Tag Archives: Abuse

Domestic violence rates are higher for homosexual couples than for heterosexual couples

Marriage and family
Marriage and family

From the left-leaning Atlantic Monthly.

Excerpt:

Data on the rates of same-sex partner abuse have only become available in recent years. Even today, many of the statistics and materials on domestic violence put out by organizations like the Center for Disease Control and the Department of Justice still focus exclusively on heterosexual relationships, and specifically heterosexual women. While the CDC does provide some resources on its website for the LGBT population, the vast majority of the information is targeted at women.  Materials provided by the CDC for violence prevention and survivor empowerment prominently feature women in their statistics and photographs.

In 2013, the CDC released the results of a 2010 study on victimization by sexual orientation, and admitted that “little is known about the national prevalence of intimate partner violence, sexual violence, and stalking among lesbian, gay, and bisexual women and men in the United States.” The report found that bisexual women had an overwhelming prevalence of violent partners in their lives: 75 percent had been with a violent partner, as opposed to 46 percent of lesbian women and 43 percent of straight women. For bisexual men, that number was 47 percent. For gay men, it was 40 percent, and 21 percent for straight men.

The most recent statistics available on same-sex intimate partner violence from the National Coalition of Anti-Violence Programs, which focuses on LGBT relationships, reported 21 incidents of intimate partner homicides in the LGBT community, the highest ever. Nearly half of them were gay men and, for the second year in a row, the majority of survivors were people of color—62 percent.

In 2012, NCAVP programs around the country received 2,679 reports of intimate partner violence, a decrease of around 32 percent from 2011. However the report noted that many of the NCAVP’s member organizations were operating at decreased capacity due to limiting the number of cases they were able to take. The report said that excluding data from organizations, there was actually a 29 percent increase in reports of violence from 2011 to 2012.

That article comes from a source with a very clear pro-gay-agenda bias, so let’s take a look at an article from the Family Research Council to balance it out. They rely on mainstream data sources as well, like the CDC, the DOJ, the US Census, etc.

Excerpt:

A study in the Journal of Interpersonal Violence examined conflict and violence in lesbian relationships. The researchers found that 90 percent of the lesbians surveyed had been recipients of one or more acts of verbal aggression from their intimate partners during the year prior to this study, with 31 percent reporting one or more incidents of physical abuse.[69]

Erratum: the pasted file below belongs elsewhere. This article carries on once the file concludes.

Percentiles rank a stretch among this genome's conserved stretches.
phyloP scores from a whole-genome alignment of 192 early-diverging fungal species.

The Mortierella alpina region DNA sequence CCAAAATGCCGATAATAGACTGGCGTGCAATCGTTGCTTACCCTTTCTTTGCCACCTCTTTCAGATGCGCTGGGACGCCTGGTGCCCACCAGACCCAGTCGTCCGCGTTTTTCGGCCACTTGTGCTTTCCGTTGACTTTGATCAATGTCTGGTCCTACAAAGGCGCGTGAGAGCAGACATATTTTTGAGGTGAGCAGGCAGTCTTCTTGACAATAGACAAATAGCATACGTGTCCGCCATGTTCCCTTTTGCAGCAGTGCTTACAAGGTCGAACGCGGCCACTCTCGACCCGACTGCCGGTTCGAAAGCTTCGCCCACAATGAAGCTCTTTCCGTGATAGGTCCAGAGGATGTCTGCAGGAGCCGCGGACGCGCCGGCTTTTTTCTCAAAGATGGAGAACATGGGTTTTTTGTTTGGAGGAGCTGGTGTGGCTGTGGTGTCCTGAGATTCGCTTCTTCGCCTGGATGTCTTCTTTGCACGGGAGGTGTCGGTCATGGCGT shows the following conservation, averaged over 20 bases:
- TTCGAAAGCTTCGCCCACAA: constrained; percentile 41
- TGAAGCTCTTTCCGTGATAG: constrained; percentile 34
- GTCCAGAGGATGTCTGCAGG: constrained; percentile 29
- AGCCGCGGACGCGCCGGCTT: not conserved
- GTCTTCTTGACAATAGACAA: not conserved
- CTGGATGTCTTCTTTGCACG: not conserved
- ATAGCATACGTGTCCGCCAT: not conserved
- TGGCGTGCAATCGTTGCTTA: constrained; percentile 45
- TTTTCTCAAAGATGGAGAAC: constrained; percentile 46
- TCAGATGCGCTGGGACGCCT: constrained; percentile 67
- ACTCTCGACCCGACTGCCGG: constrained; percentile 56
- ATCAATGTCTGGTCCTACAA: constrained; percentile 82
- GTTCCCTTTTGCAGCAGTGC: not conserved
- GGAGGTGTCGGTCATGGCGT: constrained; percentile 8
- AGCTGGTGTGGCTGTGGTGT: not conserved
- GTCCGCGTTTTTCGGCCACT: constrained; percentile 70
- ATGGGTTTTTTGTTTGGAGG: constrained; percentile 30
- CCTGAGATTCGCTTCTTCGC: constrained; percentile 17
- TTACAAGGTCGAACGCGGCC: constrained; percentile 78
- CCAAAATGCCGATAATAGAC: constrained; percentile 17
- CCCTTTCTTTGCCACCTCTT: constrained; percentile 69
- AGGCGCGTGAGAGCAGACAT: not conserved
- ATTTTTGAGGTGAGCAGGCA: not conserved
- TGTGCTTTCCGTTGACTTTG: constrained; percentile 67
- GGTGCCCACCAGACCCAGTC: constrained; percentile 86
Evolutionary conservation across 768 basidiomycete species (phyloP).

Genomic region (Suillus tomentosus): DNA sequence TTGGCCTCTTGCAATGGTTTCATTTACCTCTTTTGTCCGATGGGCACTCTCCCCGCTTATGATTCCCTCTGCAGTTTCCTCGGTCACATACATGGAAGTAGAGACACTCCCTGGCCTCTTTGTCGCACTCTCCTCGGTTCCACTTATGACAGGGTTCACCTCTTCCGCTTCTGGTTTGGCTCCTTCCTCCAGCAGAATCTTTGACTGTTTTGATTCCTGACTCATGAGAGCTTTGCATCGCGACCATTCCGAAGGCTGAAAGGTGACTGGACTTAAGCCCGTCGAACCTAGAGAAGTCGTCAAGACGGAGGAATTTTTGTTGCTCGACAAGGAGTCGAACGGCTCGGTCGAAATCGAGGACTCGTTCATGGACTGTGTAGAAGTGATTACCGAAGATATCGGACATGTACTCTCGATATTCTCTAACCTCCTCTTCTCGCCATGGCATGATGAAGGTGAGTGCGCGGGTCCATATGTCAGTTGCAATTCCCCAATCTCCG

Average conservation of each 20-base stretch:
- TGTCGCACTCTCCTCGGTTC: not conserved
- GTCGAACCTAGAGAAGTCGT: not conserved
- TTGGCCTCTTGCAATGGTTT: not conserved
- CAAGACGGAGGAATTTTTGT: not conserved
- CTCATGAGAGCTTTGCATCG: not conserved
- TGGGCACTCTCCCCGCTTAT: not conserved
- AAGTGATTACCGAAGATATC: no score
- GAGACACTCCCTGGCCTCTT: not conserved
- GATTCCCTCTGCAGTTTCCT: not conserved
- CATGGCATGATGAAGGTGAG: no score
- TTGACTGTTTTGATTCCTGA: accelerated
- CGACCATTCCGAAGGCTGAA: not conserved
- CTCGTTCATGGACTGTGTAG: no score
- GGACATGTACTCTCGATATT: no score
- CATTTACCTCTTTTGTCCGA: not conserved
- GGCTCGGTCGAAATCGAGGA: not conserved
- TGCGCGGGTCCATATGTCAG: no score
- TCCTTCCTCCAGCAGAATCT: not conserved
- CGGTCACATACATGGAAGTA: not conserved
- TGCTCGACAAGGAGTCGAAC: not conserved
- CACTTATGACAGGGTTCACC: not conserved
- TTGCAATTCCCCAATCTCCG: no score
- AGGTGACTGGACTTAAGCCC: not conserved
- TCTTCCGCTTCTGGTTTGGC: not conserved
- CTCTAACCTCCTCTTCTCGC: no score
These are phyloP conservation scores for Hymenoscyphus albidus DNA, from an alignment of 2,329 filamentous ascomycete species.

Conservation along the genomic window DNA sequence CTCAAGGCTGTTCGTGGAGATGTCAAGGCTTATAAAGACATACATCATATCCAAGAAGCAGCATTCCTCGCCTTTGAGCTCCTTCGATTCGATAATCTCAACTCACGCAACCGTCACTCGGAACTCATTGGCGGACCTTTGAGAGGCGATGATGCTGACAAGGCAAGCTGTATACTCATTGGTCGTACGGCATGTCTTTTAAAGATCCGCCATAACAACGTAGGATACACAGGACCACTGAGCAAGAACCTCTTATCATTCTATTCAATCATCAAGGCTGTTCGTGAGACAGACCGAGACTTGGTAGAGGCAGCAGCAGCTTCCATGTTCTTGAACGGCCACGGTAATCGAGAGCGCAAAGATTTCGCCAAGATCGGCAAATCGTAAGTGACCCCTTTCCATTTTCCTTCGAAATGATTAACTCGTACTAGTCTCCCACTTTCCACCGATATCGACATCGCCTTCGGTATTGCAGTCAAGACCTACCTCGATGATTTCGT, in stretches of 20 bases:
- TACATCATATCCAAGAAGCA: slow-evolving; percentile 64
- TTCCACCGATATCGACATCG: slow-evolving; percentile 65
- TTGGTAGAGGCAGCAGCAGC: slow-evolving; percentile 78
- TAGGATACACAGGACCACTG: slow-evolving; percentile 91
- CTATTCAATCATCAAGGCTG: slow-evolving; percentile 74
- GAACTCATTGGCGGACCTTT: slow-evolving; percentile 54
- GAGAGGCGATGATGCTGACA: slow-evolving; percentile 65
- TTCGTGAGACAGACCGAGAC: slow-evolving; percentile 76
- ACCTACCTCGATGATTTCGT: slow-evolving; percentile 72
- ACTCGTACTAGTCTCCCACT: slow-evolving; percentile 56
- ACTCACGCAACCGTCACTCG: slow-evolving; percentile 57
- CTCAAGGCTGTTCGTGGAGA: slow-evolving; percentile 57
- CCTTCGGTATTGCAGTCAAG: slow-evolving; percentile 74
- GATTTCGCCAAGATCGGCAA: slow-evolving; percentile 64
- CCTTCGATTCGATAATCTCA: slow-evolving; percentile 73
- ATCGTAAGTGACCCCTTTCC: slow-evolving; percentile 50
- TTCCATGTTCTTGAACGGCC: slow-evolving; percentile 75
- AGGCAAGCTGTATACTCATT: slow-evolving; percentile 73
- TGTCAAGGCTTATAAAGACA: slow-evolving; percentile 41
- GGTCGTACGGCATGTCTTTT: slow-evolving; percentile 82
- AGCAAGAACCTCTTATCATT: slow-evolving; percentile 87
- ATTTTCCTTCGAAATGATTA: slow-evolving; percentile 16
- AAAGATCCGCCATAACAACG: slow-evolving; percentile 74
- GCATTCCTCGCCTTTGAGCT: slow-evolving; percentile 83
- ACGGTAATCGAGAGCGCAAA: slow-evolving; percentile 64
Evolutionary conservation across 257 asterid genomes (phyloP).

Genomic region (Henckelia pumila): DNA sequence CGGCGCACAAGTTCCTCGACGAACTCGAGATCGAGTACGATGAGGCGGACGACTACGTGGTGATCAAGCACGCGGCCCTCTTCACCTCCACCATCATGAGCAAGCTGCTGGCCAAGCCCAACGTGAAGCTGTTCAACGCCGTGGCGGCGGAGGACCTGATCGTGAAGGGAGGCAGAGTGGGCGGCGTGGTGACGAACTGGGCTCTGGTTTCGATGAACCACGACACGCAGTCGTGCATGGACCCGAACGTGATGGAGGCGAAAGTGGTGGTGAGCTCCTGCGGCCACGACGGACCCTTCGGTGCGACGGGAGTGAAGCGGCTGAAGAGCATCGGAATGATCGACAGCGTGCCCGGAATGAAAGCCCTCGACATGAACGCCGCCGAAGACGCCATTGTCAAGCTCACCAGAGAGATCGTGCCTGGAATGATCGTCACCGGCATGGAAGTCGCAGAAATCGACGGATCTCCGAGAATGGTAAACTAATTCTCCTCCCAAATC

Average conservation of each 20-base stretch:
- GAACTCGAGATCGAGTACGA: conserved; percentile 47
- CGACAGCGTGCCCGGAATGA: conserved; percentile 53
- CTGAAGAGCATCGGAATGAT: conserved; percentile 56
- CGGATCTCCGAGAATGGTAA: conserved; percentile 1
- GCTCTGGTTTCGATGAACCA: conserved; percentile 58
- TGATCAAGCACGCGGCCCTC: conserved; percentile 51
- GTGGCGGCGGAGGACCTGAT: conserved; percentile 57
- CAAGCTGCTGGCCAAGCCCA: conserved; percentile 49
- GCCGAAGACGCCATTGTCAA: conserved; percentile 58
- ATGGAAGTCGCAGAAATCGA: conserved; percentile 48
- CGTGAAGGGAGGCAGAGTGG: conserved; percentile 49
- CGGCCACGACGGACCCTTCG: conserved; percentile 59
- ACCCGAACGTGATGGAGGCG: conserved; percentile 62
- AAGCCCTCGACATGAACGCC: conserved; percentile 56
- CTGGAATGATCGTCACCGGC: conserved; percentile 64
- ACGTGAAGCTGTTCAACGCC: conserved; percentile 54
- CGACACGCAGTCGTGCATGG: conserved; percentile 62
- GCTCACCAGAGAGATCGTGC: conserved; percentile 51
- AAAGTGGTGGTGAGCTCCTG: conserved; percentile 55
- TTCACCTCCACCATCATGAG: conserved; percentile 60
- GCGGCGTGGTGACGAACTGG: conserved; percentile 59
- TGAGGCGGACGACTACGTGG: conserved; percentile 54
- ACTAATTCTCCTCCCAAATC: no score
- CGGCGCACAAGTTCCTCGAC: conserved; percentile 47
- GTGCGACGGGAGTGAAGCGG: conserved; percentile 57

In a survey of 1,099 lesbians, the Journal of Social Service Research found that “slightly more than half of the [lesbians] reported that they had been abused by a female lover/partner. The most frequently indicated forms of abuse were verbal/emotional/psychological abuse and combined physical-psychological abuse.”[70]

In their book Men Who Beat the Men Who Love Them: Battered Gay Men and Domestic Violence,D. Island and P. Letellier report that “the incidence of domestic violence among gay men is nearly double that in the heterosexual population.”[71]

[…]Homosexual and lesbian relationships are far more violent than are traditional married households:

The Bureau of Justice Statistics (U.S. Department of Justice) reports that married women in traditional families experience the lowest rate of violence compared with women in other types of relationships.[72]

A report by the Medical Institute for Sexual Health concurred,

It should be noted that most studies of family violence do not differentiate between married and unmarried partner status. Studies that do make these distinctions have found that marriage relationships tend to have the least intimate partner violence when compared to cohabiting or dating relationships.[73]

In lesbian relationships, the rate of domestic violence is extremely high, from 17% to 45%, depending on the study. I do think that men exert a calming influence on women’s emotions, helping them to channel their feelings into words and reasoned arguments. That short-circuits the tendency toward violent outbursts. That’s why I urge men, if they must marry, to practice disagreeing and debating with women before the marriage is actualized. You need to find out what this other person does in a conflict situation before you commit to her for life.

Study: brain of child neglected by mother is smaller and underdeveloped

Dina sent me this article from the UK Daily Mail.

Here is the scan:

Brain scans of 3-year old children: normal vs neglected
Brain scans of 3-year old children: normal vs neglected

Excerpt:

Both of these images are brain scans of a two three-year-old children, but the brain on the left is considerably larger, has fewer spots and less dark areas, compared to the one on the right.

According to neurologists this sizeable difference has one primary cause – the way each child was treated by their mothers.

The child with the larger and more fully developed brain was looked after by its mother – she was constantly responsive to her baby, reported The Sunday Telegraph.

But the child with the shrunken brain was the victim of severe neglect and abuse.